Morocco is another fantastic tourist destination in northern Africa, lying on the edge of the Sahara and with a nice climate year round. But just how widely spoken is English there. Can American and British tourists expect to get by there just speaking English?
English is not widely spoken in Morocco overall, with around 15% of the population on average having some English skills. However, any holiday resorts or complexes will always have plenty of English speakers in. Venturing further out into towns and cities, English will be less prevalent, though still widespread enough in main tourist areas to get by.
The universal consensus though among people who have visited Morocco is that you will have no problems at all along any tourist path or central area, since English speakers will be abound. Not surprisingly, English speakers in Morocco are concentrated where they are needed the most to handle the growing number of tourists visiting each year, 12.3 million in 2018 and growing every year.
Languages in Morocco
The official languages of Morocco are Arabic and Berber. Of other languages, French is actually the most widespread, without around one third of the population able to speak it and around two thirds able to read and write French.
French is also now mandatory in schools, whilst English is not, but is still spoken by around 15% of the population as a rough estimate. Spanish is also spoken by a small percentage of the population, especially in the North towards the “tip” of Morocco that directly faces Spain and the Strait of Gibraltar.
However, for all practical purposes – teaching, business, administration, some media – French is the language that is used alongside Arabic, not English. Some road signs are double written in French and Arabic. It is far more widespread there than English, so if you have some French skills, it can really help you get by when visiting Moroccan cities for example.
Spoken English in Major Moroccan Cities
Lets be more specific and break down the reported levels of English speakers in some of the more commonly visited tourist destinations in Morocco.
Marrakesh – Popular for one and two day excursions by tourists. English will be spoken (or English leaflets available) at attractions like the Botanical gardens and the Koutoubia Mosque, the Kasbah, and various palaces and battlements. French will also come in handy when visiting Marrakesh. The use of English in the city continues to grow as well.
Casablanca – Major port city, best developed tourist market in the country so most people you deal with on the main tourist paths will speak English.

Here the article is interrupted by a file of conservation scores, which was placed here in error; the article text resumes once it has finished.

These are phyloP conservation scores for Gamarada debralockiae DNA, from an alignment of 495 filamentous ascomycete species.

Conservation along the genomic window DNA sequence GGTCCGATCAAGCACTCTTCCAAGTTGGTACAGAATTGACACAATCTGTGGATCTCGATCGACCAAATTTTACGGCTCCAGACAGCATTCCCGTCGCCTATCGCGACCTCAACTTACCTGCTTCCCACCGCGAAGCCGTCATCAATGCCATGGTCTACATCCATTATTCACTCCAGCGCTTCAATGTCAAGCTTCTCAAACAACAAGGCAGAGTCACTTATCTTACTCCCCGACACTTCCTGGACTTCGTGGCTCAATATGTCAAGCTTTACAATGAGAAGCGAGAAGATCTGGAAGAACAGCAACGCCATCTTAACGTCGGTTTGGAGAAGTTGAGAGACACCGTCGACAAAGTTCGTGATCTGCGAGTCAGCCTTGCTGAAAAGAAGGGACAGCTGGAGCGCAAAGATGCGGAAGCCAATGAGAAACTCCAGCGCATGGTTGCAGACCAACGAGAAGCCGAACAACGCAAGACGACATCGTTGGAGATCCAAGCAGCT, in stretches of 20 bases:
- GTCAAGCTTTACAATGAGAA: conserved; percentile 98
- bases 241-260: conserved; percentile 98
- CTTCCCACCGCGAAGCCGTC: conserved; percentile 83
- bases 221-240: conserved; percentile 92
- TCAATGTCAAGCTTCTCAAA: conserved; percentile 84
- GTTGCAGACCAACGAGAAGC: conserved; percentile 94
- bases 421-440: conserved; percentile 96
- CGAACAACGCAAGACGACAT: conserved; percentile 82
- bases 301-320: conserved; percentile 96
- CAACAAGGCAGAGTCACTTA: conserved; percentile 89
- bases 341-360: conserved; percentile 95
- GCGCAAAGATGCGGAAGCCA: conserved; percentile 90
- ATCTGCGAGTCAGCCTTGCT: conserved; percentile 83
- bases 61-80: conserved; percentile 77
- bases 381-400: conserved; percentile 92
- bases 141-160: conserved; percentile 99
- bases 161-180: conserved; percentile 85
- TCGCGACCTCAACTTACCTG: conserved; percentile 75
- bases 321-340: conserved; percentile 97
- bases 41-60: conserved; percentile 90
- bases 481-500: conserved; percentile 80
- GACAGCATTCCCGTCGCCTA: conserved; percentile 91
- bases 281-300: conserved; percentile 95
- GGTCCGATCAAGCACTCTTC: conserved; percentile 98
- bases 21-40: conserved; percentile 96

Fez – Popular tourist destination, also increasing number of expats buying second homes there. Has lots of important monuments; English will be spoken at all these attractions and in the main central parts of the city.
Agadir – Major coastal tourist resort, holding around a third of all tourist overnight stays in Morocco. Is used as a base for tours into the mountains. English will be spoken by at least one person in any major hotel you check into, and prevalence continues to grow as with Marrakesh.
Meknes – The old town is a Unesco Heritage site and has numerous mosques, gates and castles where you will find English language staff and/or leaflets. French also quite prevalent.
Tangier – Receives plenty of tourists to the museums and other attractions. English will be spoken at the main ones like Kasbah museum and Museum or Moroccan Arts & Antiquities, as well as around the Grand Socco & Petit Socco, the two main marketplaces.
Learning Some French & Arabic Phrases
Whilst Arabic is also a co-official language of Morocco alongside French, we figured French is the easiest to learn and the best one to have for use in daily life and commerce in the country. Between English and French, you will definitely be fine pretty much anywhere you go in Morocco; one or both will be spoken by almost everyone you interact with.
Here are some basic French phrases that will get you by in Morocco. Of course there are local dialects of French in different parts of the country, but standard French will still be well understood.
|How are you?||Comment ca va?||Comm-on sa-va?|
|Goodbye||Au revoir||Aah rev-wah|
|See you tomorrow||A demain||A der-man|
|Excuse me||Exusez moi||Es-skew zay moi|
|Please||S'il vous plait||Sih-voo-play|
|You're welcome||De rien||Duh-ree-an|
|Do you speak English?||Parlez vous anglais?||Parley voo arn-glay?|
|I don't speak French||Je ne parle pas francais||Je nay parley pas frarn-say|
|I don't understand||Je ne comprends pas||Je nay compron pah|
|Where is....?||où est......?||Ooh eh......?|
|The bill please?||L'addition s'il vous plait||La-dission sih voo play|
|Where is the bathroom?||Où sont les toilettes?||Ooh son leh twoylett?|
If you prefer using Arabic, then see here for some basic phrases that might come in useful:
And then some practical info and links:
- Essential stats on Morocco:
- Population: 36.7 million
- Time zone: EST +6 hours; GMT +1 hours.
- Currency: Moroccan dirham (MAD) ($1 = 10.7 MAD; £1= 12.65 MAD at time of writing)
- International calling code: +212 (see here for getting a working local SIM card/number when abroad)
- Drives on the right
- Luggage allowances – see here for an excellent guide on luggage allowances (checked and cabin) for all major airlines worldwide.
- Banking – If you don’t want to get stung with high ATM fees, check out our article on the Wise Borderless Card, which allows you to open up balances in many different currencies (including Moroccan dirham) and spend for free on your card, plus draw out a certain amount of local currency free each month.